Sniper is a Blender Addon by Jacques Lucke that creates professional Motion Graphics like, for example, Lyric Videos with just a few clicks.
Installation works like all Blender addons. Open User Preferences and go to the Addons tab. Choose Install from File... and select the .zip file you just downloaded. After clicking Install from File... again (this time in the top right) the addon appears in the list and you can activate it by placing a check in the box. If you want the addon to stay activated even when Blender closes, click Save User Settings.
Sniper requires some further settings if you want to be able to load the files created with it correctly. In this case you neeed Blender to allow executing Python scripts automatically. You can find this setting in the File-Tab of the User Preferences under Auto Run Python Scripts. After clicking it, select Save User Settings.
The Sniper addon is located in the Toolshelf (T) in the Animation Tab. There you can find 3 new buttons:
- Add Target Camera: A new camera is created and the currently selected objects are used as targets. You can always add or remove objects later on, though.
- Seperate Text: This function takes the currently active text object and creates seperate ones for each line.
- Text to Name: All text objects get their text as a name. That will come in handy later as the objects are shown by their name in the target list.
After a target camera has been created, a new tab named Sniper can be found in the tool shelf. There you can find all settings required for the animation.
- Recalculate: Some settings in Sniper don't update the animation automatically. In that case Recalculate should be pressed. Sniper will give you warning whenever that is required. It can also be used to re-hide objects created by Sniper if they have been un-hidden by accident.
- Manipulate Timing: A Dope Sheet will show up in which the animation can be tweaked (more about it below).
- Travel: The number tells at or between which targets the current frame lies. With the buttons to the right and left one can jump to the next or previous target, changing the current frame number.
- Target‐Liste: Here you can find all targets and change the sequence. Adding the selected objects as targets and and deleting targets is also possible. A target can show up more than once.
- Target‐Settings: This box appears for every target that is currently marked. The number behind the name shows the index of the target in the list.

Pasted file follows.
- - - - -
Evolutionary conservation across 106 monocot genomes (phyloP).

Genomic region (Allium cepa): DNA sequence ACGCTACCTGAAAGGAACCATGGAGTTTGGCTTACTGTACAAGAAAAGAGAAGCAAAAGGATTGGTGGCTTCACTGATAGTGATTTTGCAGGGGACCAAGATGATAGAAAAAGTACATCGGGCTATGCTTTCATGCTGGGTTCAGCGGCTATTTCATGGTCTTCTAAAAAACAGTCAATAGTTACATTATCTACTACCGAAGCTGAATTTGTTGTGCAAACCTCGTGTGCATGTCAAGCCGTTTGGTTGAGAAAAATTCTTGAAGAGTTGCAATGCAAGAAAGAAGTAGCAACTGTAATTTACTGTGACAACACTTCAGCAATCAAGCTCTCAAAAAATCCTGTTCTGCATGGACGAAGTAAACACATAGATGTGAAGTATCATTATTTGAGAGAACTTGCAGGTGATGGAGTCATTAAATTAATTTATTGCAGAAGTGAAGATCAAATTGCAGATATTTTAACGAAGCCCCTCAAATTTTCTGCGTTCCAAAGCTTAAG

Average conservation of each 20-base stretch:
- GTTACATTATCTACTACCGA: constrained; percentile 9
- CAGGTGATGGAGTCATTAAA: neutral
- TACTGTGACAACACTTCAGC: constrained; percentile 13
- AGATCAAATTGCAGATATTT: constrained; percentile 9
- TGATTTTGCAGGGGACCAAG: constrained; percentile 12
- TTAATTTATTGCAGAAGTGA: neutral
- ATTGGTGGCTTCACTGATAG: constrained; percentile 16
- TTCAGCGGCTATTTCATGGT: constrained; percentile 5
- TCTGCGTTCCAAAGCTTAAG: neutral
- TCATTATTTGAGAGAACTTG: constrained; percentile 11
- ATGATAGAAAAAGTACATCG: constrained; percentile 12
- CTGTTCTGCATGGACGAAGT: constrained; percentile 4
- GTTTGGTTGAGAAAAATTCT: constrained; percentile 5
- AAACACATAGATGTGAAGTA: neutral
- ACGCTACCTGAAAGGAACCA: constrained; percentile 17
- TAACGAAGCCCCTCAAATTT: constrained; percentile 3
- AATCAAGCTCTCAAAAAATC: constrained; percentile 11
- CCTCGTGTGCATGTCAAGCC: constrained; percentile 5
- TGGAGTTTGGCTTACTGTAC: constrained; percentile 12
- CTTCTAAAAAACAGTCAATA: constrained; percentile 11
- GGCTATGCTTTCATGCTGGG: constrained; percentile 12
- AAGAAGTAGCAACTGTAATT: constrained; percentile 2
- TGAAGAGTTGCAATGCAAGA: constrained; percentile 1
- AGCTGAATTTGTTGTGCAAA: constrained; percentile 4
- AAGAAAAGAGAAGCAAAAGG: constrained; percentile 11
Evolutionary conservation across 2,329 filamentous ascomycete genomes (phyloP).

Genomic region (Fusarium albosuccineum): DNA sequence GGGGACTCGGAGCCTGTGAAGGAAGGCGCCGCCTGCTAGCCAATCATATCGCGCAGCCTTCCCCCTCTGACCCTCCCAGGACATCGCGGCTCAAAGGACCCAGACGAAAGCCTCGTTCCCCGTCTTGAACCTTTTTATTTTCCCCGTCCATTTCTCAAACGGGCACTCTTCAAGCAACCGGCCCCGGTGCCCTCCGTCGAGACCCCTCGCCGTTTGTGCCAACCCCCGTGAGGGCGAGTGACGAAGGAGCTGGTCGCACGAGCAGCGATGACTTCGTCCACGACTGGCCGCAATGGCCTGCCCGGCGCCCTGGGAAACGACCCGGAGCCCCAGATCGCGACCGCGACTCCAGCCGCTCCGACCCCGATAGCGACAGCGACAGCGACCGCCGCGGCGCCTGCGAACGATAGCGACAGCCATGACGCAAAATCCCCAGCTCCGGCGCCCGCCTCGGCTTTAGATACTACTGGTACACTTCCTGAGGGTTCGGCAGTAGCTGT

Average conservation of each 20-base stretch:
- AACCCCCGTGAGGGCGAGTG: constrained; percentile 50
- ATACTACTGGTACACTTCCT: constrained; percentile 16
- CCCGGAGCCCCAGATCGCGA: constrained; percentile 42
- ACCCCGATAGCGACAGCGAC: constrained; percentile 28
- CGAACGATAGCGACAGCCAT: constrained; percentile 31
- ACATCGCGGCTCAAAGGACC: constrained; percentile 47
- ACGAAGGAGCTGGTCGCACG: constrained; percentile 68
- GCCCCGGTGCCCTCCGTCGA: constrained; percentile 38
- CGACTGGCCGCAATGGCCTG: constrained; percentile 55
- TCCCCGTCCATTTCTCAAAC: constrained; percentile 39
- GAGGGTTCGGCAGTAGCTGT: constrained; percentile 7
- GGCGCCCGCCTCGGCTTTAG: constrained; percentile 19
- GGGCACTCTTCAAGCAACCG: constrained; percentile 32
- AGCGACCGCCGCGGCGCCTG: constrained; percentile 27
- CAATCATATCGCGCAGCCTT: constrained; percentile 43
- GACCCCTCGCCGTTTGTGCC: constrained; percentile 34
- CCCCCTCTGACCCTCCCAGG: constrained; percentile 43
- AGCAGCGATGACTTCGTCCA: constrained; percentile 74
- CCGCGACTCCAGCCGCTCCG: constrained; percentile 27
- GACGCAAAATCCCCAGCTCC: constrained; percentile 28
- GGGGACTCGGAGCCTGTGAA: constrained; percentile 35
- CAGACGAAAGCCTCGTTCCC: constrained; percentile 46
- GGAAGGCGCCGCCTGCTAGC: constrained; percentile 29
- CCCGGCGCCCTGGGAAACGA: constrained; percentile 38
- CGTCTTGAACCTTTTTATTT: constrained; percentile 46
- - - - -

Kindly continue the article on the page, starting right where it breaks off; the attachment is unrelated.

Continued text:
- Slow In: Value between 0 and 1 that tells how "soft" the camera will slow down while approaching the target. 0 means a very aprupt stop while 1 will result in an ease-out-effect.
- Slow Out: Value betwwen 0 and 1 indicating how strongly the camera will accelerate when leaving the target. 0 means a very strong acceleration and 1 a very soft one.
- Copy to All: Copies the settings for Slow In and Slow Out to all the other targets.
- Camera Wiggle: Use this to add "life" to the camera motion.
- Strength: How strong the shaking of the camera is, from no shake (0) up to very strong (1)
- Time Scale: How quickly the camera shakes. 1 means fastest possble shake and the higher the value, the slower the camera shakes.
- Inertia Strength: The inertia of the camera when breaking. The higher the value, the more the camera will overshoot and swing into the rest position. This setting should be tweaked according to Slow In, otherwise the movement will feel unrealistic.
Tweaking animation keyframes:
You can set when the camera is moving by moving the keyframes in the channel travel in the ANIMATION DATA object. There are exactly 2 keyframes for each target. After each change, Recalculate needs to be pressed. Animation Keyframes for sniper should not be edited in the graph editor as the handles of the bezier curves are ignored. Use Slow In and Slow Out instead.
If the camera is too close to or too far away fom a target or you want to change the position of the camera relative to the target, just move or scale the emtpy that is attached to each target. Scaling it wll change the distance of the camera for example.
For those who are interested how the addon is working internally and how the object setup looks like, take a look at the following diagram: